3. Is it scale-able? If our goal is really to get a whole education system to improve, we must reject efforts that do not scale as the primary drivers for improvement. Efforts that do not scale show up dressed in one of two outfits. One is in the form of small-scale pilots and projects, where we have a few schools or districts undertake some effort. Pilots and projects are incredibly important for experimentation and empirical validation but let’s not fool ourselves into thinking these are going to do anything that will make the whole system move; especially if, at the end of the pilot or program, we never do anything to grow the validated approach. The second form of efforts that do not scale comes in the guise of attempts at small scale excellence. Suspects here include many school choice efforts and alternative educator licensure pathways. Don’t get me wrong; I’m a fan of charter schools as a mechanism for innovation and a fan of approaches like Teach for America in their efforts to bring top talent into education. But we are badly fooling ourselves if we think either of these efforts has the capacity to raise the quality of our entire education system. Don’t believe me? Refer to question #2 above. The danger of using this lens in isolation is that there are lots of things we could take to scale. But if it’s not related to the instructional core or if it isn’t supported by evidence we run the risk of creating big, expensive, and ineffective distractions that don’t result in a world-class education system.
4. Is it supported by international benchmarking? A great place to start for information on how we might grow our education system into one of the world’s best is by asking questions of what the world’s best education systems actually do. A comparative analysis of these systems, looking for common approaches and strategies in their rise to greatness, is perhaps our best evidence of what’s going to work to raise our education system to top performing status. As a contrast, the discussions about pure local control, or the even more rabid version of this which advocates the complete elimination of state authority and state departments of education, is completely absent as a strategy of improvement in studies on the rise of the world’s best education systems. More directly, there are no examples of world-class education systems that have used this approach and achieved greatness. The key here is balance, a topic I’ve explored before. So, using the lens of international benchmarking, seeing what approaches the best performing school systems actually use, can be an incredibly constructive lens in helping us decide which approaches to take. The danger in using this lens in isolation is that you can fail to take into account that each school system has history, culture, and context – and all of these must strongly be taken into account in choosing a strategy that makes sense.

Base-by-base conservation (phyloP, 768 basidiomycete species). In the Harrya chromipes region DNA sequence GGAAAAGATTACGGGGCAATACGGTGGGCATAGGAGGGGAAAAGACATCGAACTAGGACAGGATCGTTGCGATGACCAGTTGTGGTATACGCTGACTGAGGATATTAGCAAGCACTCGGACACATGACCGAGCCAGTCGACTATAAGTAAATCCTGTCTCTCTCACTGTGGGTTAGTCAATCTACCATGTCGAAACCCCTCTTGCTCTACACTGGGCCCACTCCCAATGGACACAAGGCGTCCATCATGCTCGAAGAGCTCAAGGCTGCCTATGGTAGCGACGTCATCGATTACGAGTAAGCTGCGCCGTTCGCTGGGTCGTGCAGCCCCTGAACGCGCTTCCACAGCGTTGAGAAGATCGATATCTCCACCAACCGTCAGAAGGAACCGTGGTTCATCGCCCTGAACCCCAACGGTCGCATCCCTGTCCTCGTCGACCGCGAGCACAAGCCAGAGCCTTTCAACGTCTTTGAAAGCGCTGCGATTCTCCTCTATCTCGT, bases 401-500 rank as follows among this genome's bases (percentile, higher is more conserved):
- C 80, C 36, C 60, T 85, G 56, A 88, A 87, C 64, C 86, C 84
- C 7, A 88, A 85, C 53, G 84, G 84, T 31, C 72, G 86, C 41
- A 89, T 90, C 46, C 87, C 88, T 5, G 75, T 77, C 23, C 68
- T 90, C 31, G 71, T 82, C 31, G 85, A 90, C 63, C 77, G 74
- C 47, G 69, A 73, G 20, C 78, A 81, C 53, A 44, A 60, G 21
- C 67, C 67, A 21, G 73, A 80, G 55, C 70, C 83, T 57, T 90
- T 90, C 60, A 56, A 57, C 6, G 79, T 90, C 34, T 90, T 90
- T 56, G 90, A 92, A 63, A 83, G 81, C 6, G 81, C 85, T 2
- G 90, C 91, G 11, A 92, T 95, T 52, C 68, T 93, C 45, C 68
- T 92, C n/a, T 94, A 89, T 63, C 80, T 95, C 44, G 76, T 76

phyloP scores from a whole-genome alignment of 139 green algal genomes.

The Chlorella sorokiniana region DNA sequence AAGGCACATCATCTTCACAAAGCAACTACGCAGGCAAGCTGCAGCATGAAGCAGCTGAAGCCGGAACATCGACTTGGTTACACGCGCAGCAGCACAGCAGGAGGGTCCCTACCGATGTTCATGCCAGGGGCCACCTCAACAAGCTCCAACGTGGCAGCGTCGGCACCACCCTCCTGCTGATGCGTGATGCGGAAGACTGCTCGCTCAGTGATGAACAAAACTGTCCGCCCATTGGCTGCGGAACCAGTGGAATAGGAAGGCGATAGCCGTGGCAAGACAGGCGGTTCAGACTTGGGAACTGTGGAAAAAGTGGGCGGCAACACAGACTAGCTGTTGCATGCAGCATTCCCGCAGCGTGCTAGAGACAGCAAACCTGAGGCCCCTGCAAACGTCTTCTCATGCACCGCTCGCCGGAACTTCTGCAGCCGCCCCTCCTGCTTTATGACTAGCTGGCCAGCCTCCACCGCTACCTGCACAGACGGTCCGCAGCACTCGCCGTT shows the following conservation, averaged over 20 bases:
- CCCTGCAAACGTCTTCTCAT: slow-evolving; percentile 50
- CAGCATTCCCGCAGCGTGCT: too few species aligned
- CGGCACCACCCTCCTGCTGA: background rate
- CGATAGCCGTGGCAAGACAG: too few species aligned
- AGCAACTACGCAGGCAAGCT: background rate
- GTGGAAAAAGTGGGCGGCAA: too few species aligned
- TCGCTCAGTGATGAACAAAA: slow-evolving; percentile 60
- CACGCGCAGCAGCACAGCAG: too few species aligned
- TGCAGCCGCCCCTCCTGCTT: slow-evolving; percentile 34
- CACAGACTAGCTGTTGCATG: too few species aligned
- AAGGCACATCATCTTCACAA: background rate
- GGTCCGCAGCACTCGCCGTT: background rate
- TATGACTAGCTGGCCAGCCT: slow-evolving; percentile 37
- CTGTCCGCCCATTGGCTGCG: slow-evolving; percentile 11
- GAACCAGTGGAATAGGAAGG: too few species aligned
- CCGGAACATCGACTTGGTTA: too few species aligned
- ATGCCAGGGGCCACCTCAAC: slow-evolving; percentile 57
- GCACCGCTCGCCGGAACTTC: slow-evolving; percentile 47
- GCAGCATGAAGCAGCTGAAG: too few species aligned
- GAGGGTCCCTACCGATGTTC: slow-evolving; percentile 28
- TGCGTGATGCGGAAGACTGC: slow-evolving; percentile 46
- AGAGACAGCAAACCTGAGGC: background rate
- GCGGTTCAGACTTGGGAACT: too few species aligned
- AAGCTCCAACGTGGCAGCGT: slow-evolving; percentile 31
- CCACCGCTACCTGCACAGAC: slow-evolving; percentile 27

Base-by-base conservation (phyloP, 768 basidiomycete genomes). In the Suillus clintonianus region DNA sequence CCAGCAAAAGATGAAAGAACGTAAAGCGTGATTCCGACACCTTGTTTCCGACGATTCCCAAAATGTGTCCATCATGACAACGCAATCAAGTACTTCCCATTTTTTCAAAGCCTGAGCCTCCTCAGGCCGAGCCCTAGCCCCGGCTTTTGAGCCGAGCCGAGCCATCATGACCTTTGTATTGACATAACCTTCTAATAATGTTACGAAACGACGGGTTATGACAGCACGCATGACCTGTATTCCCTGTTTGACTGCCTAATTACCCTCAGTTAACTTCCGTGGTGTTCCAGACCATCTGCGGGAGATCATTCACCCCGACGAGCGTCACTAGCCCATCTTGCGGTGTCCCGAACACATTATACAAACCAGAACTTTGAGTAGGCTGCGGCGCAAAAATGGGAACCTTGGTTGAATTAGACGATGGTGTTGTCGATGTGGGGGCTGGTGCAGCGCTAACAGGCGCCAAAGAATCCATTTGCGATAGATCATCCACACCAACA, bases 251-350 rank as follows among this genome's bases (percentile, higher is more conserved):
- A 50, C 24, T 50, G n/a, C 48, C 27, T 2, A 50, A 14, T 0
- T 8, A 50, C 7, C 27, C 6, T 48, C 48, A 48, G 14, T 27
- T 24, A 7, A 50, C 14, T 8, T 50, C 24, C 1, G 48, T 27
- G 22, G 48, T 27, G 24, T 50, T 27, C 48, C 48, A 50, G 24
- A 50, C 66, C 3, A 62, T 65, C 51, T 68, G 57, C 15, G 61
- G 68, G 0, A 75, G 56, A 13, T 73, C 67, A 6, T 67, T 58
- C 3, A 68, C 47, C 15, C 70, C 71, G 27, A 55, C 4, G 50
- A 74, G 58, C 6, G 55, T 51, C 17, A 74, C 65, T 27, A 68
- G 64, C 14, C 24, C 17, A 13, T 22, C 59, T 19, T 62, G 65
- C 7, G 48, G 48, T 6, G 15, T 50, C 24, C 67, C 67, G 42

It’s never too late for us to change tracks and choose approaches and efforts that are much more likely to actually work in pursuit of a better education reform agenda. In fact, I’d argue it’s too late not to make this change. No one of these four lenses gets us there completely, but I’m arguing that using all four together gives us a powerful framework from which to make decisions about where we should put our efforts and which approaches to avoid.
Perhaps some of this stems from the fact our field is much more about “support and celebrate” than “punish and shame.” But we aren’t even doing the “support and celebrate” part very well when it comes to recognizing great teaching. Even holding the “fire bad teachers” debate at bay for the moment, are we identifying the most effective and talented teachers we have, celebrating them, and then finding ways to use them in supportive roles to spread their effectiveness and expertise? I’d argue that, for the most part, the answer is no.
Several issues relating to educator evaluation have emerged recently, calling for us to redesign and improve our evaluation systems. First, waivers for increased accountability flexibility from No Child Left Behind require that states improve their evaluation systems to provide regular and more meaningful feedback to educators. Second, the InTASC Standards present a national framework for what good teaching is and how it could be measured from preservice through inservice. Finally, within a few weeks of each other, two studies have recently emerged concerning measures of educator effectiveness and its impact on students’ lives. The Gates’ Foundation work around Measures of Effective Teaching released its Gathering Feedback for Teaching report which positively and significantly correlates a number of teacher evaluation systems with student results and Harvard economists demonstrate that “teachers’ impacts on students are substantial” in terms of increased lifetime earnings for student who have more effective teachers.
So let’s sum up what we know:
1. There is variation in educator effectiveness (teachers aren’t all the same).
2. The components of effective teaching are known.
3. Effective teaching can be validly and reliably measured.